Disease at a Glance

Gilbert syndrome is a mild liver disorder that impairs the body's ability to process bilirubin, a substance made when old red blood cells are broken down. This leads to fluctuating levels of bilirubin in the blood, sometimes causing levels to be high (hyperbilirubinemia). Most people with Gilbert syndrome do not have symptoms or have mild jaundice. In some cases, jaundice is triggered or made worse by stress, exercise, fasting, dehydration, drinking alcohol, or illness. Some people with Gilbert syndrome have reported other symptoms such as fatigue, weakness, nausea, or diarrhea. There has not been evidence these other symptoms are caused by hypebilirubinemia, and the cause of these symptoms currently is unclear. People with Gilbert syndrome may also have more side effects from certain drugs such as irinotecan. Gilbert syndrome is caused by genetic changes in the UGT1A1 gene and inheritance is autosomal recessive. Genetic changes in this gene cause reduced levels of a liver enzyme needed to eliminate bilirubin from the body, causing bilirubin to accumulate. People with Gilbert syndrome have about one third of the normal enzyme activity, which usually is enough to prevent symptoms from developing. Of note, genetic changes in the UGT1A1 gene can alternatively cause other disorders, such as Crigler-Najjar syndrome. There are two forms: Crigler-Najjar syndrome type 1 (CN-1) and Crigler-Najjar syndrome type 2 (CN-2). In both types, jaundice is persistent and more severe than in Gilbert syndrome, with CN-1 causing potentially severe symptoms. Sometimes it can be hard to distinguish between Gilbert syndrome and CN-2 because of considerable overlap in measured bilirubin levels. Genetic testing to identify the specific genetic change present is sometimes needed for the correct diagnosis.
Estimated Number of People with this Disease

This section is currently in development.

What Information Does GARD Have For This Disease?

Many rare diseases have limited information. Currently GARD is able to provide the following information for this disease:

*Data may be currently unavailable to GARD at this time.
When do symptoms of this disease begin?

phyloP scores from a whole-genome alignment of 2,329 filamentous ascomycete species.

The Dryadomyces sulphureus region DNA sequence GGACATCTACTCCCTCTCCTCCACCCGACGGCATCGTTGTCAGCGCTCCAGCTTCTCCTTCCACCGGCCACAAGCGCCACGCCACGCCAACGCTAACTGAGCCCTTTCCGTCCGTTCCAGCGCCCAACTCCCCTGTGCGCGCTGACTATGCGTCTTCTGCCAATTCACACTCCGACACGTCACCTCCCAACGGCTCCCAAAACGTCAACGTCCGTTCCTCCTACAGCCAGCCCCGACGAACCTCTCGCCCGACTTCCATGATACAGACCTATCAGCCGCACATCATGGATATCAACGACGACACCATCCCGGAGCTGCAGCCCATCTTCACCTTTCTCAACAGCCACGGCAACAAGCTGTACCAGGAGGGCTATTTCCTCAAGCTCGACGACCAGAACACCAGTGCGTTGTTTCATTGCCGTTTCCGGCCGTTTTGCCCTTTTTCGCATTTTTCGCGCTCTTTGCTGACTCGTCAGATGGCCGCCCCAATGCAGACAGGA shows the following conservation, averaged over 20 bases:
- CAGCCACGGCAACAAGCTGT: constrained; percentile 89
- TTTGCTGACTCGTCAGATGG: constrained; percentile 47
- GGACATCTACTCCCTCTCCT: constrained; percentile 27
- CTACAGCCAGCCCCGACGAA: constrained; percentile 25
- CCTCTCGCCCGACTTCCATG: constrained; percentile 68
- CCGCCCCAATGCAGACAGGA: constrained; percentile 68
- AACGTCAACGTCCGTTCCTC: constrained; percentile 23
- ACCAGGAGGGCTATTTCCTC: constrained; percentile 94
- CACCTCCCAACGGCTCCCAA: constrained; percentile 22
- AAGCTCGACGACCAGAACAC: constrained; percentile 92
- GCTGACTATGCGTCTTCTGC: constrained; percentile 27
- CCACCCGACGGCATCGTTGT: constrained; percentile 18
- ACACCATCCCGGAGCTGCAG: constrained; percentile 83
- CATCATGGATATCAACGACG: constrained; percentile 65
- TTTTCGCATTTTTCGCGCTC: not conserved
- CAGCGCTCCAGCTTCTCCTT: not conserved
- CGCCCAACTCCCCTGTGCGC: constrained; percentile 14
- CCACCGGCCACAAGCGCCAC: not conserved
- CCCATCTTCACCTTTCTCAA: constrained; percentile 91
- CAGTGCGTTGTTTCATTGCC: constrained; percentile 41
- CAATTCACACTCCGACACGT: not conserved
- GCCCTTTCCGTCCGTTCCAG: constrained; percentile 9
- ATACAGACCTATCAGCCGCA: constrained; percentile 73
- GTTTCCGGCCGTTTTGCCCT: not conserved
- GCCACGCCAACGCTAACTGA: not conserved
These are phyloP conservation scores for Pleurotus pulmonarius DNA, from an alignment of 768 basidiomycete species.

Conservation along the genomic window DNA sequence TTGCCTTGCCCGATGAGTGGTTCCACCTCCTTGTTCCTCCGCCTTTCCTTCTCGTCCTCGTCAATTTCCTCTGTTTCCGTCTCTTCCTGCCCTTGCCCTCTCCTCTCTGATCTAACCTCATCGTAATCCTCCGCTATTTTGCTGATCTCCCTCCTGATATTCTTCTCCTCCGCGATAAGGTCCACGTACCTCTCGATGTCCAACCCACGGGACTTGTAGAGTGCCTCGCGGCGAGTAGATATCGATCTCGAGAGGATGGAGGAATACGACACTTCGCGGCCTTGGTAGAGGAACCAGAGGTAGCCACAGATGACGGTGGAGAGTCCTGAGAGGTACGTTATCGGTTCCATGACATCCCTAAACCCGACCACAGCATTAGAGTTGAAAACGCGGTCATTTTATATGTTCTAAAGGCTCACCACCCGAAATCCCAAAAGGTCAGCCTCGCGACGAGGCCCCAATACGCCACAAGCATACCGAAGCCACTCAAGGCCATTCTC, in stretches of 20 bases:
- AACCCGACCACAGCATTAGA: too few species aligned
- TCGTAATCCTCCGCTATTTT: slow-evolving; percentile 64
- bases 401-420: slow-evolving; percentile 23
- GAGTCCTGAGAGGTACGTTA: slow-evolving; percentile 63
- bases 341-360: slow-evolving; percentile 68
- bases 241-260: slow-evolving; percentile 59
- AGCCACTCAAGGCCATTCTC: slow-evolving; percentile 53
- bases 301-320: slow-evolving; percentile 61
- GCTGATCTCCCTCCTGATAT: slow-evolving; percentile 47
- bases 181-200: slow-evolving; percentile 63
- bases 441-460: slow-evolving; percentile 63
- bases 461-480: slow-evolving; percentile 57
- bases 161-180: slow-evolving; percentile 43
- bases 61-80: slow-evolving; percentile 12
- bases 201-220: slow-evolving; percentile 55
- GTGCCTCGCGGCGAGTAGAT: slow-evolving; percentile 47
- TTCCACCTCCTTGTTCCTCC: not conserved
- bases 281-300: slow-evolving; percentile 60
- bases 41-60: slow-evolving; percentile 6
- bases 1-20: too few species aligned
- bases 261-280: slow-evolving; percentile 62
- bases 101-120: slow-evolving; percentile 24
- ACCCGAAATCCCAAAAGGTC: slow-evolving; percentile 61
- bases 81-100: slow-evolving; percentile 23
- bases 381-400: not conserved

This section is currently in development. 


This section is currently in development. We recommend speaking with a doctor to learn more about this disease. 


This section is currently in development. 

Next Steps

Talking with the Medical Team

Good communication between the patient, family, and medical team can lead to an accurate diagnosis. In addition, health care decisions can be made together which improves the patient’s well-being and quality of life.

Describing Symptoms

Describe details about the symptoms. Because there may be many different causes for a single symptom, it is best not to make a conclusion about the diagnosis. The detailed descriptions help the medical provider determine the correct diagnosis.

To help describe a symptom:

  • Use a smartphone or a notebook to record each symptom before the appointment
  • Describe each symptom by answering the following questions:
    • When did the symptom start?
    • How often does it happen?
    • Does anything make it better or worse?
  • Tell the medical team whether any symptoms affect daily activities

Preparing for the First Visit

Working with a medical team to find a diagnosis can be a long process that will require more than one appointment. Make better health decisions by being prepared for the first visit with each member of the medical team.

    Make informed decisions about health care: 
    • Prepare a list of questions and concerns before the appointment
    • List the most important questions first, not all questions may be answered in the first visit
    • Ask questions about symptoms, possible diagnoses, tests, and treatment options
    For future appointments:
    • Discuss what was not addressed at the last visit
    • Discuss changes in the quality of life for the patient, family, and caregivers
    • Discuss health goals and other issues in the patient’s and family’s life that may affect the health care decisions
    Take notes during the appointments to help remember what was discussed.

    Last Updated: Nov. 8, 2021